Another long term factor in ionization is the regular 11-year activity cycle of sun spots. Sun spots are believed to be caused by violent eruptions on the Sun and they are characterized by unusually strong magnetic fields. During periods of maximum sun spot activity, the density of ionization increases in all the layers of the ionosphere. During these periods, the D layer absorbs more and the critical frequencies of layers E, F1 and F2 are higher, therefore, for long distance communication higher operating frequencies over 30 MHz should be used. During terms of minimum sun spot activity, the E and F layers have weak ionization, so they cannot reflect the radio waves back onto the Earth. In this period, frequencies over 20 MHz are not used much. Along with this regular variation, “sudden ionospheric disturbances (SID)” also negatively affect the propagation of radio waves. SID are thought to be caused by severe solar eruptions, but the real cause of this phenomena is still not clearly known. (Figure 4)

Sudden ionospheric disturbances can disturb radio communication for hours or even days. Strong solar eruptions cause a sudden abnormal increase in the ionization density in the D layer, hence even the high frequency radio waves coming from the side of the Earth that is facing the Sun are completely absorbed by this layer and frequencies above 2 MHz are unable to penetrate it. When SID occurs, long distance propagation of HF radio waves may be completely blocked.

Ionospheric storms are another disturbing factor for radio communication. When a solar eruption occurs, it takes between 20 and 40 hours for the magnetic storm to reach the Earth. The ionospheric storms cause the F2 layer to virtually lose its ion density. At this time, when the range of frequencies used for communication is much smaller than normal, communication is only possible at lower frequencies.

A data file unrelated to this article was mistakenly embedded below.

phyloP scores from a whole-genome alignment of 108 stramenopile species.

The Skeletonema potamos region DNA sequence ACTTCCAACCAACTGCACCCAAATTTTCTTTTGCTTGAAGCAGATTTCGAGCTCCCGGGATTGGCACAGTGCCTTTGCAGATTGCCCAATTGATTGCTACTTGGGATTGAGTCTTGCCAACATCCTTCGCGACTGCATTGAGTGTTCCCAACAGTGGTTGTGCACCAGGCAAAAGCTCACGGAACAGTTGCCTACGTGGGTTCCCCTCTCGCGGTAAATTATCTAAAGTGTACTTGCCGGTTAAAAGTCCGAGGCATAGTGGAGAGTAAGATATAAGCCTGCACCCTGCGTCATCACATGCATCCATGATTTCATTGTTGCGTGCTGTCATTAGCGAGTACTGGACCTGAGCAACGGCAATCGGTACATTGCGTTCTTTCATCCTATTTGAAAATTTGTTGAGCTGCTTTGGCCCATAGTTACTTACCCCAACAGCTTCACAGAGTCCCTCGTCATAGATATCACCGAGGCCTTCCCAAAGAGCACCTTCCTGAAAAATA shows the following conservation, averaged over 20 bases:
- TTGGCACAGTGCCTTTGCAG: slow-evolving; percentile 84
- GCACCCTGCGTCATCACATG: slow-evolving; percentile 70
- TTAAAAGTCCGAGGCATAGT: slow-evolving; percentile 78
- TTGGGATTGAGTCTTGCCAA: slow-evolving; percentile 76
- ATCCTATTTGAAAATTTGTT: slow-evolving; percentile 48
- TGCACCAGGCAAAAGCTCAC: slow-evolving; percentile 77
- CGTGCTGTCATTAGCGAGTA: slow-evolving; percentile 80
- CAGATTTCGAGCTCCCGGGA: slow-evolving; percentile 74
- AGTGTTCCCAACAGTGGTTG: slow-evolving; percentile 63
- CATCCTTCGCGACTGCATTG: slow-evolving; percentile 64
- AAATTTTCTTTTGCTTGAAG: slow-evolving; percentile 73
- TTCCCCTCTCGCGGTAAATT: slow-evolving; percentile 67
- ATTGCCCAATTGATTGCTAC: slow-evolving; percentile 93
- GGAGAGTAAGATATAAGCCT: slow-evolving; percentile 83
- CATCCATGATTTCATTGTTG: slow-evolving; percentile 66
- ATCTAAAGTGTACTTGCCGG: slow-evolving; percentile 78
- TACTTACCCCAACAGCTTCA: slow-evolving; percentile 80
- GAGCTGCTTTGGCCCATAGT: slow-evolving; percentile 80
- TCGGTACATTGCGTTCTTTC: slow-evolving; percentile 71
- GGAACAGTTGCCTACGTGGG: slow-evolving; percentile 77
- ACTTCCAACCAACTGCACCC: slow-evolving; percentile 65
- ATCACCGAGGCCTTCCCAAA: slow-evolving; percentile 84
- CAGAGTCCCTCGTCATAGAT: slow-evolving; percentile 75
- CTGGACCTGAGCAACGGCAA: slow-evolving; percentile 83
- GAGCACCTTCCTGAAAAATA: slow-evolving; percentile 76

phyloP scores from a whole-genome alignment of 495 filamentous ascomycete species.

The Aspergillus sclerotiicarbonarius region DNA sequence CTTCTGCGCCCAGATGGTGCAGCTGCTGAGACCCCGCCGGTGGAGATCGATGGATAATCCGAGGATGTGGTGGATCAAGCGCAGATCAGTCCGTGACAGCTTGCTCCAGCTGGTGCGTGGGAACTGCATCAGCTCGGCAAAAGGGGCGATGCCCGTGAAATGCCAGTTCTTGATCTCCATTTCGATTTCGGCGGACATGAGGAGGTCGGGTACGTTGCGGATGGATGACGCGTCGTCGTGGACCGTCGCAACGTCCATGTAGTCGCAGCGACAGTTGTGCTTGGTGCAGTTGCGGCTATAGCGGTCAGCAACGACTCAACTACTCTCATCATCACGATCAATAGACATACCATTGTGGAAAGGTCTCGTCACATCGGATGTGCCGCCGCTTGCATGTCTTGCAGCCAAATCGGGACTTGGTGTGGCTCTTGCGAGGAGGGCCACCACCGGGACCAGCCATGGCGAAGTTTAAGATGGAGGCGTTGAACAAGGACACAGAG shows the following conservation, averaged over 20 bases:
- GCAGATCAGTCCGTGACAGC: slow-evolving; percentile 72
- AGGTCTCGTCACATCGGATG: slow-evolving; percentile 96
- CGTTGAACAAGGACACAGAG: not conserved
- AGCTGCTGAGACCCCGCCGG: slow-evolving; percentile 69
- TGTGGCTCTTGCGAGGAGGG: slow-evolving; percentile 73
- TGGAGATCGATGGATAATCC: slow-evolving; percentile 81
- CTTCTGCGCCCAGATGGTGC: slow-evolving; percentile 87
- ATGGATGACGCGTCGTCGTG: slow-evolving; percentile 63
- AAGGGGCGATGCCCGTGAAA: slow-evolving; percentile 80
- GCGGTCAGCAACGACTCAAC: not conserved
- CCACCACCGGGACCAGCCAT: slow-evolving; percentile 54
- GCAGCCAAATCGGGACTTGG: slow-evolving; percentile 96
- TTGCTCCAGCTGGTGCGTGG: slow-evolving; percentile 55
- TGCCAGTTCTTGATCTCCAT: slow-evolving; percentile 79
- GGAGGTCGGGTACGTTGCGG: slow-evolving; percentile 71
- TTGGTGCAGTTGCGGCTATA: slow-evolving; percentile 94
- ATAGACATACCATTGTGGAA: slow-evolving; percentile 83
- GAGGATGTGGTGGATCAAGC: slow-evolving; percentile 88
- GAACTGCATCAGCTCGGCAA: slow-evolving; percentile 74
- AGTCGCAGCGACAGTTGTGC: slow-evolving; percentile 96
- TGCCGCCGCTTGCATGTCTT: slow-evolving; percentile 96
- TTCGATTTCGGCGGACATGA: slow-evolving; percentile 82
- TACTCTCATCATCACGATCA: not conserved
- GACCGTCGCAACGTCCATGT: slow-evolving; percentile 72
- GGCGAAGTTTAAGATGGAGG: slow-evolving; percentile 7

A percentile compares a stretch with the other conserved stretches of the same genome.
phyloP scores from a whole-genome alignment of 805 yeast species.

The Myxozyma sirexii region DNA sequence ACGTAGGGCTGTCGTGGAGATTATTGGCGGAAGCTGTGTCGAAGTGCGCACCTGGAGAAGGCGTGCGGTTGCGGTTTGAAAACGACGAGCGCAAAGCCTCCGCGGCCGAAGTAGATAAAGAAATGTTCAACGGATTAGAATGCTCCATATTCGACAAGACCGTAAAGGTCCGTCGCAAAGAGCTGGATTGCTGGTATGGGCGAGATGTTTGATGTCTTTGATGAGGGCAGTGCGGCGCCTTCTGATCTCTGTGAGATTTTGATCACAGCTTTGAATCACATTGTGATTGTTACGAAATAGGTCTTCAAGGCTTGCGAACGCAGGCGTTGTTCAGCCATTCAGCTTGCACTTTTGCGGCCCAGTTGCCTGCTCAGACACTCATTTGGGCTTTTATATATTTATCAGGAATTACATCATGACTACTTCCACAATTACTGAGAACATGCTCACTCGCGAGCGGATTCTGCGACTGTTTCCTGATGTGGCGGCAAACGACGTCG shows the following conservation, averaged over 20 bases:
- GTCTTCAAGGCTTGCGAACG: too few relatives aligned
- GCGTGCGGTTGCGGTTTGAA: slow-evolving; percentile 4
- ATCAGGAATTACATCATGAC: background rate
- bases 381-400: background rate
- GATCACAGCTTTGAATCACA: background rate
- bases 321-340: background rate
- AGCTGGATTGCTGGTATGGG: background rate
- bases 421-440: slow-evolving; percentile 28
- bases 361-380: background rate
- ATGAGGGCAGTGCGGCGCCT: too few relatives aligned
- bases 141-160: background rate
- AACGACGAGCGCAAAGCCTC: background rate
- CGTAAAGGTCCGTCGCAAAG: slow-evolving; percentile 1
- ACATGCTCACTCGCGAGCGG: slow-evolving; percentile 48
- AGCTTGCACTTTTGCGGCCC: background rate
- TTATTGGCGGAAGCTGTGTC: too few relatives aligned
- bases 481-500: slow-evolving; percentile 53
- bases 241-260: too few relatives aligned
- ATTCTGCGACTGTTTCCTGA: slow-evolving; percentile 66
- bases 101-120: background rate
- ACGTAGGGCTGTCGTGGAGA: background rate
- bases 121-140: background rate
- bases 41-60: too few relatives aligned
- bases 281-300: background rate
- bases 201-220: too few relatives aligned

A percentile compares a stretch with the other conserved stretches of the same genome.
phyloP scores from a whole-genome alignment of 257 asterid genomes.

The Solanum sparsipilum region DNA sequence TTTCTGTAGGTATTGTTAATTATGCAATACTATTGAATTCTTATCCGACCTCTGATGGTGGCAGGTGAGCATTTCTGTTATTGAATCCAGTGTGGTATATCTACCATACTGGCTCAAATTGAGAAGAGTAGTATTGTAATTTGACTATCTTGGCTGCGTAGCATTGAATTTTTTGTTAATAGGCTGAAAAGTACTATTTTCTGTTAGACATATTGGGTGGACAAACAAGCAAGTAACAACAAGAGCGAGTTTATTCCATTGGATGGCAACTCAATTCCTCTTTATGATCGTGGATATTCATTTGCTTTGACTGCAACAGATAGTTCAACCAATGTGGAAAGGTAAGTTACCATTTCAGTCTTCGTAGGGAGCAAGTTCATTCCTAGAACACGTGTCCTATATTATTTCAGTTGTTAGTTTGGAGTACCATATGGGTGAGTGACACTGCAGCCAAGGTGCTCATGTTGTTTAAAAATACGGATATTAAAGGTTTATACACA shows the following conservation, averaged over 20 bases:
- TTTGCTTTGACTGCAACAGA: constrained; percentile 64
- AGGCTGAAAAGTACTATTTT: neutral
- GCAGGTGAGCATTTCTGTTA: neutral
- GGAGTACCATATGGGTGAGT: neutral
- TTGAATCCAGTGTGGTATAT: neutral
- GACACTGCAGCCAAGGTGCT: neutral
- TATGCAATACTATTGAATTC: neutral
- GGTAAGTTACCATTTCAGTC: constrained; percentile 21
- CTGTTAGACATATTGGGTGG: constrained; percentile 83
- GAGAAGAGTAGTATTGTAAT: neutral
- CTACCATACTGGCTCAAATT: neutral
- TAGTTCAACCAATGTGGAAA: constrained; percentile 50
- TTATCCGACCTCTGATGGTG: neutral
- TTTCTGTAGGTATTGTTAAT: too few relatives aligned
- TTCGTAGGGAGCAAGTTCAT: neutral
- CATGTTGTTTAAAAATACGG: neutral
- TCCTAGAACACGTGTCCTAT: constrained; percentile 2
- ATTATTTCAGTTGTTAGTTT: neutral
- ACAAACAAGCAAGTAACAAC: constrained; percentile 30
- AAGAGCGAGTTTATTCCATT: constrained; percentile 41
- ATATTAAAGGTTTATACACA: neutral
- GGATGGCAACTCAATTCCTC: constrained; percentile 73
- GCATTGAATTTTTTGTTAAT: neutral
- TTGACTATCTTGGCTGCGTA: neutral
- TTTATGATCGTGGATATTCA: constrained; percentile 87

Frequency and propagation routes in radio communications

The definition of the frequency to be used for radio communication is an important parameter for ensuring healthy propagation. For this, the Maximum Usable Frequency (MUF), and the Lowest Usable Frequency (LUF) are determined. Frequencies over MUF penetrate the ionosphere, shooting right through the ionosphere and going out into space, whereas frequencies below MUF are reflected. LUF is the lowest frequency that is completely absorbed in the D layer. To conduct good communication, a frequency, calculated as MUF×0.85, should be used. This frequency may be lower at night and higher during the day.

Apart from the propagation frequency, the path that is chosen to transmit the radio waves from one point to the other also must be calculated accurately. The angle at which the radio waves enter the atmosphere (angle of incidence) defines the path that will be covered by the waves on their way to Earth. The angle of incidence should be small enough for the waves to be reflected back to Earth and large enough so that the waves will not penetrate the ionospheric layer. Smaller critical angles should be used for smaller frequencies and larger critical angles should be used for larger frequencies so that they will not penetrate through the ionospheric layer and be lost in space.

Consequently, apart from periods when solar eruptions are strong, radio waves that are over 30 MHz frequency are not reflected and can penetrate the atmosphere and reach outer space, hence making the communication between outer space and the Earth possible.

For transatlantic communications conducted via communication satellites, radio waves over 30 MHz are used. Artificial satellites imitate the ionospheric layer, their original source of inspiration, and act as a reflector for these waves (Figure 5). Waves coming from the Earth are reflected by these satellites if they are within their coverage area. However, these manmade satellites have very limited coverage areas. Although they are produced with the highest technology available, their cost is very high and they last only for about 25 years. Nevertheless, for radio waves lower than 30 MHz, the ionosphere, that covers the whole of our planet, acts as a natural satellite. Because of this characteristic of the ionosphere, we do not have to focus at any certain point. Moreover, there is no need for maintenance, nor any energy supplement, and the ionosphere is permanent. The atmosphere has been granted for our service for as long as Earth survives. Through searching and exploring new facts about the universe and all beings, we realize more and more that neither meaningless nor useless matter exists in the material world of creation. Therefore, we are better able to understand that the universe is packed with wonderful favors and blessings that are addressed directly to humanity.